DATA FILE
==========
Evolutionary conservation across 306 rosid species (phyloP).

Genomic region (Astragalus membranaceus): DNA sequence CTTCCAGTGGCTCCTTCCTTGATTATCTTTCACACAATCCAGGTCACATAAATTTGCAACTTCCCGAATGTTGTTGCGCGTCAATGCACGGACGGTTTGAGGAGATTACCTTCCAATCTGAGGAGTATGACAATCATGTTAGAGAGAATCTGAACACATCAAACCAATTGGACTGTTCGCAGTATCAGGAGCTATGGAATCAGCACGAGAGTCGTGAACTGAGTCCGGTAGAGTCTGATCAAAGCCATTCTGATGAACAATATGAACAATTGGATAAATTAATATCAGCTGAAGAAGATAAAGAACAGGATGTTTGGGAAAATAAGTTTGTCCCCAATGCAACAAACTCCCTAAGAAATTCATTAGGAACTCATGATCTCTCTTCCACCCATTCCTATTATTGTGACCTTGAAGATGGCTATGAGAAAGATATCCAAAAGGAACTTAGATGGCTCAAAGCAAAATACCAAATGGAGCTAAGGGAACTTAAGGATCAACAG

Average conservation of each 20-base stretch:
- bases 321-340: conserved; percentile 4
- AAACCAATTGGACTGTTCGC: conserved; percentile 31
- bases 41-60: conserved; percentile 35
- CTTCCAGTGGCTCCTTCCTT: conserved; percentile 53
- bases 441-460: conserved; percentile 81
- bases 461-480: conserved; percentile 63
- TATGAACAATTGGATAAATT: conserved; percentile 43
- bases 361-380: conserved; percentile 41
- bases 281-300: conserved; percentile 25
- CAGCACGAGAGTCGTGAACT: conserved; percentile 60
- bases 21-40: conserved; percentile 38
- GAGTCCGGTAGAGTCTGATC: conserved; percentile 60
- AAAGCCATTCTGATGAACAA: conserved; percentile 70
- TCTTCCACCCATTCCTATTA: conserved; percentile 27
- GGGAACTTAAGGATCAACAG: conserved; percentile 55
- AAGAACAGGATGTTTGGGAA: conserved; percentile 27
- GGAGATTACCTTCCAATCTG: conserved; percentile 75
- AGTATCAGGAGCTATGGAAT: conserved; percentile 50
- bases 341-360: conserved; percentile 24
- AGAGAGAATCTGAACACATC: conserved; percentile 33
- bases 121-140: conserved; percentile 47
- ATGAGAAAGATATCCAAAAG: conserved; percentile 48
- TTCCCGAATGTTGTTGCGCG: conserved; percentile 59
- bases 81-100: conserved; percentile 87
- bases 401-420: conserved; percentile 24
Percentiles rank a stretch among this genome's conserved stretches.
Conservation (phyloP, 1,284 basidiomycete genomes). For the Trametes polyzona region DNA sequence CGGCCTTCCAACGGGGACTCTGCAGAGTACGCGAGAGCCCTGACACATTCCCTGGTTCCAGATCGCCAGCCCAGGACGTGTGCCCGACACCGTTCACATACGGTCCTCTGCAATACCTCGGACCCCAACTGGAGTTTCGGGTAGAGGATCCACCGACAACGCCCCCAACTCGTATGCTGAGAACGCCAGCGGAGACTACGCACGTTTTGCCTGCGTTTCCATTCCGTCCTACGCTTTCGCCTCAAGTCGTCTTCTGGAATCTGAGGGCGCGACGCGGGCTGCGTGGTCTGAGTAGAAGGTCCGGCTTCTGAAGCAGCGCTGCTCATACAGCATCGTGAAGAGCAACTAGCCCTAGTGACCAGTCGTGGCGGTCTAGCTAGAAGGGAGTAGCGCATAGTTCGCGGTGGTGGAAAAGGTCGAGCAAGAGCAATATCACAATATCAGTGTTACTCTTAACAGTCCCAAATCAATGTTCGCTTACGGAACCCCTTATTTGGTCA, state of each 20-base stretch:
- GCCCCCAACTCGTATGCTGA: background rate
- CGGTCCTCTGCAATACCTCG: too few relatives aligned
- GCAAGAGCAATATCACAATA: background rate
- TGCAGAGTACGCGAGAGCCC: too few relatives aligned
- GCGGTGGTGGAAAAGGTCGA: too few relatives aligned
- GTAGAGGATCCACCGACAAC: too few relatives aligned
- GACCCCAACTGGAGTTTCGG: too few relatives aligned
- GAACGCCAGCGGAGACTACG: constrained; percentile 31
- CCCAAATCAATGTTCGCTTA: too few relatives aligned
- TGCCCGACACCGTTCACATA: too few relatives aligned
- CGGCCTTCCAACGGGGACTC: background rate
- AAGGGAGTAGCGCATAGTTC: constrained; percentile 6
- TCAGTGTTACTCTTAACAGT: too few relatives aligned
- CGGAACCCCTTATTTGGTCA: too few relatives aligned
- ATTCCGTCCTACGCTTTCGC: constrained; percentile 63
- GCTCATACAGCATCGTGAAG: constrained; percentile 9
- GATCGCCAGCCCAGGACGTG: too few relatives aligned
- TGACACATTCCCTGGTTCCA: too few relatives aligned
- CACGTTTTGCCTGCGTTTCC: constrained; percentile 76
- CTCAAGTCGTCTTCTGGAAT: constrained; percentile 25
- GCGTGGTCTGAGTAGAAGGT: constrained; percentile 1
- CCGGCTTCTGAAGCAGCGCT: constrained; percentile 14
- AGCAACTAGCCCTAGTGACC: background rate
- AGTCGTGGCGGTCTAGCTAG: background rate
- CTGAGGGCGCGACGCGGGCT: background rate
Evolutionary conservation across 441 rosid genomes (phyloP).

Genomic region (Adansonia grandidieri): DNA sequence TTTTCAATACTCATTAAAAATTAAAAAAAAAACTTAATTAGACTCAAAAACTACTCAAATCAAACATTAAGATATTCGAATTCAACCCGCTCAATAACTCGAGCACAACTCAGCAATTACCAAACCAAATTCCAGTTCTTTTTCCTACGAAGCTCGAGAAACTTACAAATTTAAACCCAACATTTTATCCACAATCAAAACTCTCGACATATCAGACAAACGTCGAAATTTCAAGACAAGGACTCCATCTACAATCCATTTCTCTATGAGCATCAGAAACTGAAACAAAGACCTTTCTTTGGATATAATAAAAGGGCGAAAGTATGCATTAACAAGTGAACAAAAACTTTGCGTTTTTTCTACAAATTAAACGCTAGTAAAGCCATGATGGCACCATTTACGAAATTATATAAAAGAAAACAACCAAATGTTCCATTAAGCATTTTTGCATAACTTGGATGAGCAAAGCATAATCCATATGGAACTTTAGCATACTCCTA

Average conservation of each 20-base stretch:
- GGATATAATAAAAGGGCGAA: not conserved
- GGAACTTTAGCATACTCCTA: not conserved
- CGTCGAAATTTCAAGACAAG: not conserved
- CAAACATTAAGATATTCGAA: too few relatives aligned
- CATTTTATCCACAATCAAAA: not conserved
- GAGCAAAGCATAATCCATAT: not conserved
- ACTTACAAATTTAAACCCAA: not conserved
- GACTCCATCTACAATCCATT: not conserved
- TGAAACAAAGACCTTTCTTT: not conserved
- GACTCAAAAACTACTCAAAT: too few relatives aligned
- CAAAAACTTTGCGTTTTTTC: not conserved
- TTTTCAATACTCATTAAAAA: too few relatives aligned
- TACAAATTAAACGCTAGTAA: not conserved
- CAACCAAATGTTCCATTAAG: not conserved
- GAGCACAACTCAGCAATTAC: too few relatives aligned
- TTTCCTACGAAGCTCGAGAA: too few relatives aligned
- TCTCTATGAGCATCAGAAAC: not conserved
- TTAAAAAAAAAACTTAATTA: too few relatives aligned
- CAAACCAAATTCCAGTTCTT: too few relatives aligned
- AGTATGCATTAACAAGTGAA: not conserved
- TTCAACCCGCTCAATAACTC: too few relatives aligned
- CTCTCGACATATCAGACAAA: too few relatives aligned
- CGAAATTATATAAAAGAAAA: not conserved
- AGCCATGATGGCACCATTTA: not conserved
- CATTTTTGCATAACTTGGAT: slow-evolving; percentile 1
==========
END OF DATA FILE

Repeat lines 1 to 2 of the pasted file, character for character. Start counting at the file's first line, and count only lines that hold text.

Evolutionary conservation across 306 rosid species (phyloP).

Genomic region (Astragalus membranaceus): DNA sequence CTTCCAGTGGCTCCTTCCTTGATTATCTTTCACACAATCCAGGTCACATAAATTTGCAACTTCCCGAATGTTGTTGCGCGTCAATGCACGGACGGTTTGAGGAGATTACCTTCCAATCTGAGGAGTATGACAATCATGTTAGAGAGAATCTGAACACATCAAACCAATTGGACTGTTCGCAGTATCAGGAGCTATGGAATCAGCACGAGAGTCGTGAACTGAGTCCGGTAGAGTCTGATCAAAGCCATTCTGATGAACAATATGAACAATTGGATAAATTAATATCAGCTGAAGAAGATAAAGAACAGGATGTTTGGGAAAATAAGTTTGTCCCCAATGCAACAAACTCCCTAAGAAATTCATTAGGAACTCATGATCTCTCTTCCACCCATTCCTATTATTGTGACCTTGAAGATGGCTATGAGAAAGATATCCAAAAGGAACTTAGATGGCTCAAAGCAAAATACCAAATGGAGCTAAGGGAACTTAAGGATCAACAG